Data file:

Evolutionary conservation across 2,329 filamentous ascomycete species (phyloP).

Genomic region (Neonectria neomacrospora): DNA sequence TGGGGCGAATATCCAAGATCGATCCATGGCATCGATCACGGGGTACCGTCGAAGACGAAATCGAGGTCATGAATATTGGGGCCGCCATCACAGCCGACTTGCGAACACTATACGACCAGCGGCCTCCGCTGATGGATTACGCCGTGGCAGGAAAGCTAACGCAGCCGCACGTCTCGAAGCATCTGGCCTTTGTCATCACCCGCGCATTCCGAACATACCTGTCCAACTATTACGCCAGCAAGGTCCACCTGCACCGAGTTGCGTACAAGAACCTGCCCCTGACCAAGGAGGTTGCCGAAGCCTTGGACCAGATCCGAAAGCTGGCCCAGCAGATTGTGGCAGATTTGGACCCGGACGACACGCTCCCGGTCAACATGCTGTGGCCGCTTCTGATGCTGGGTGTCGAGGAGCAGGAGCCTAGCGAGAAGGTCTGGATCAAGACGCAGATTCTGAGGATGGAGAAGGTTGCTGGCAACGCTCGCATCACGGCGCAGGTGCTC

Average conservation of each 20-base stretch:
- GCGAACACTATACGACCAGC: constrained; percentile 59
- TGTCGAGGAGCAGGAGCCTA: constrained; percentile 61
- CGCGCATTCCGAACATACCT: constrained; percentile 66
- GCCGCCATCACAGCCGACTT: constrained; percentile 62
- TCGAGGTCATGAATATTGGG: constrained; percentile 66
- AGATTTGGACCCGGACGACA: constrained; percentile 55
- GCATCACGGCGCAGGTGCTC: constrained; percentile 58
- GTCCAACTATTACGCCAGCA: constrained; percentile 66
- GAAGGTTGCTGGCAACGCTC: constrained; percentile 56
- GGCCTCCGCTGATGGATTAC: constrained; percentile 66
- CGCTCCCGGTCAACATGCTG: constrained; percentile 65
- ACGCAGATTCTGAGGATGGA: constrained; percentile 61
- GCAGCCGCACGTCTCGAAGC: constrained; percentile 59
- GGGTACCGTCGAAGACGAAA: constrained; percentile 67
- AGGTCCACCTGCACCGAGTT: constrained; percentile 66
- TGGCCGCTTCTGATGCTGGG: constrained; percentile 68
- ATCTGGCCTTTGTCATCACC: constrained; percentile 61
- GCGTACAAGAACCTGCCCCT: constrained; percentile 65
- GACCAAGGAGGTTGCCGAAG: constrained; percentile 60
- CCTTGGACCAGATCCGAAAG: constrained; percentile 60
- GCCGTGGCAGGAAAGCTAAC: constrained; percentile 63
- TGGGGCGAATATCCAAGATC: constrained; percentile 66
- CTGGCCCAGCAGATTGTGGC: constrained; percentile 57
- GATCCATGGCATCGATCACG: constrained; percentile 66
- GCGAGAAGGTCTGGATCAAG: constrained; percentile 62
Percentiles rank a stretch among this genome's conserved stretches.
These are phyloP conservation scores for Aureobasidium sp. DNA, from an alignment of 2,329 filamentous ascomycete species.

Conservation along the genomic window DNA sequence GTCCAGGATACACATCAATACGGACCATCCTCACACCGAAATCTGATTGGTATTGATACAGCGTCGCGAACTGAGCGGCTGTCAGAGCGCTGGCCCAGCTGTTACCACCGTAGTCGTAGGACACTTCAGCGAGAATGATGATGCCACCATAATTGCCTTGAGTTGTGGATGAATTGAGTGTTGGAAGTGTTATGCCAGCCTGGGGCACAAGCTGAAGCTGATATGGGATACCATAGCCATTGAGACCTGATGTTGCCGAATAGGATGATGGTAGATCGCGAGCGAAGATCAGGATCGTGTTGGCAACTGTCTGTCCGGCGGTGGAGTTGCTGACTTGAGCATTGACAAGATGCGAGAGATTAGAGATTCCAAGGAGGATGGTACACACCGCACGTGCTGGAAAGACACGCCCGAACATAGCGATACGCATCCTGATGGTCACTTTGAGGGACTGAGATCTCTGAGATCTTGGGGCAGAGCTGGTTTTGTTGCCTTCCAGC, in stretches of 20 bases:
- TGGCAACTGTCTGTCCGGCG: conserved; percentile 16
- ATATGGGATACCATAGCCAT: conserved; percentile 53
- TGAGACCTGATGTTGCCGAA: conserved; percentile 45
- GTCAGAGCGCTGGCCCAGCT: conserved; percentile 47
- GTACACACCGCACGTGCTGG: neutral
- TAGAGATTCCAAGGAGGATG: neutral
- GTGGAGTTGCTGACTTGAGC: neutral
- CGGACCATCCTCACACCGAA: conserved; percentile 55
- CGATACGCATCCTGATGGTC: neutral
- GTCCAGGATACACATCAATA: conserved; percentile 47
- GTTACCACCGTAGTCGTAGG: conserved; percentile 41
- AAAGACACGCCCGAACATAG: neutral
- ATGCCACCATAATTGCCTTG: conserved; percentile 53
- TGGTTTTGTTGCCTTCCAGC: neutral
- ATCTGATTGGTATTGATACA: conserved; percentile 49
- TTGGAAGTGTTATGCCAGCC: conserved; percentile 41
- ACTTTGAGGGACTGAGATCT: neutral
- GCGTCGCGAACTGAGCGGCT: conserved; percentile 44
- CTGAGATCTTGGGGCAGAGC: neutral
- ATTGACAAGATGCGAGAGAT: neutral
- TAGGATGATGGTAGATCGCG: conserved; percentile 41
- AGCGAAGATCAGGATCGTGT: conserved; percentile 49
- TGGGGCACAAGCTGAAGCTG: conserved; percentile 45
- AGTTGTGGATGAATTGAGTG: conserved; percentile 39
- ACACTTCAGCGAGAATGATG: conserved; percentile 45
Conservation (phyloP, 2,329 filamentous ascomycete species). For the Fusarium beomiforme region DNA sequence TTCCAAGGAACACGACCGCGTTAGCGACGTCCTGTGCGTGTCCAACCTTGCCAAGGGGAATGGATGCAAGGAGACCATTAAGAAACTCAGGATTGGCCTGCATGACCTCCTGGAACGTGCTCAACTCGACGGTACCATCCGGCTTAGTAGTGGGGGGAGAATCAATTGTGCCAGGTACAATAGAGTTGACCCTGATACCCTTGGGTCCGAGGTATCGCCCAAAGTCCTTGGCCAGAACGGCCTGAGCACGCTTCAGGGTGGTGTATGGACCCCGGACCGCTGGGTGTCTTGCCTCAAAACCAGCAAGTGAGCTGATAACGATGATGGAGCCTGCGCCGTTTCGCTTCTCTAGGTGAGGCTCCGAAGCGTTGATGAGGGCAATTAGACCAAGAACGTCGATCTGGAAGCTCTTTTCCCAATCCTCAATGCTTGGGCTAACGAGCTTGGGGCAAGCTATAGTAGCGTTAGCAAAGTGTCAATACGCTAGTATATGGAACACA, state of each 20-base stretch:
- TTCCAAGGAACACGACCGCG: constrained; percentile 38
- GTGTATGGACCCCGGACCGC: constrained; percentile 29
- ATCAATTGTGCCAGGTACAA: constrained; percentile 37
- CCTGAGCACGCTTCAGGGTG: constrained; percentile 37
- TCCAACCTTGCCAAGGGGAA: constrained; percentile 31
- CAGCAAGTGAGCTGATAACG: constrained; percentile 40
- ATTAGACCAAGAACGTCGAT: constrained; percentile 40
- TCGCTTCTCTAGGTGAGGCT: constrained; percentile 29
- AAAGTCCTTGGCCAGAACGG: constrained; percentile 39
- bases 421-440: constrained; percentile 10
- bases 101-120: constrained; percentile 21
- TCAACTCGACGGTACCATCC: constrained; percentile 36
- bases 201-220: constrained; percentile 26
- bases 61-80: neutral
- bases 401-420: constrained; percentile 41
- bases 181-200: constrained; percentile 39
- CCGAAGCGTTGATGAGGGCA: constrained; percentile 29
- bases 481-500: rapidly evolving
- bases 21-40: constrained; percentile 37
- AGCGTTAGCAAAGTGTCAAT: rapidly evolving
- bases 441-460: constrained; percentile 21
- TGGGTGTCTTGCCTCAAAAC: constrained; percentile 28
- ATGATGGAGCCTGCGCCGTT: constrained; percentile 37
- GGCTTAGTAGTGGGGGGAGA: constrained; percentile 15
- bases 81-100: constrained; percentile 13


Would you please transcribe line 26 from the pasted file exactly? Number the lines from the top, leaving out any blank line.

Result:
- CTGGCCCAGCAGATTGTGGC: constrained; percentile 57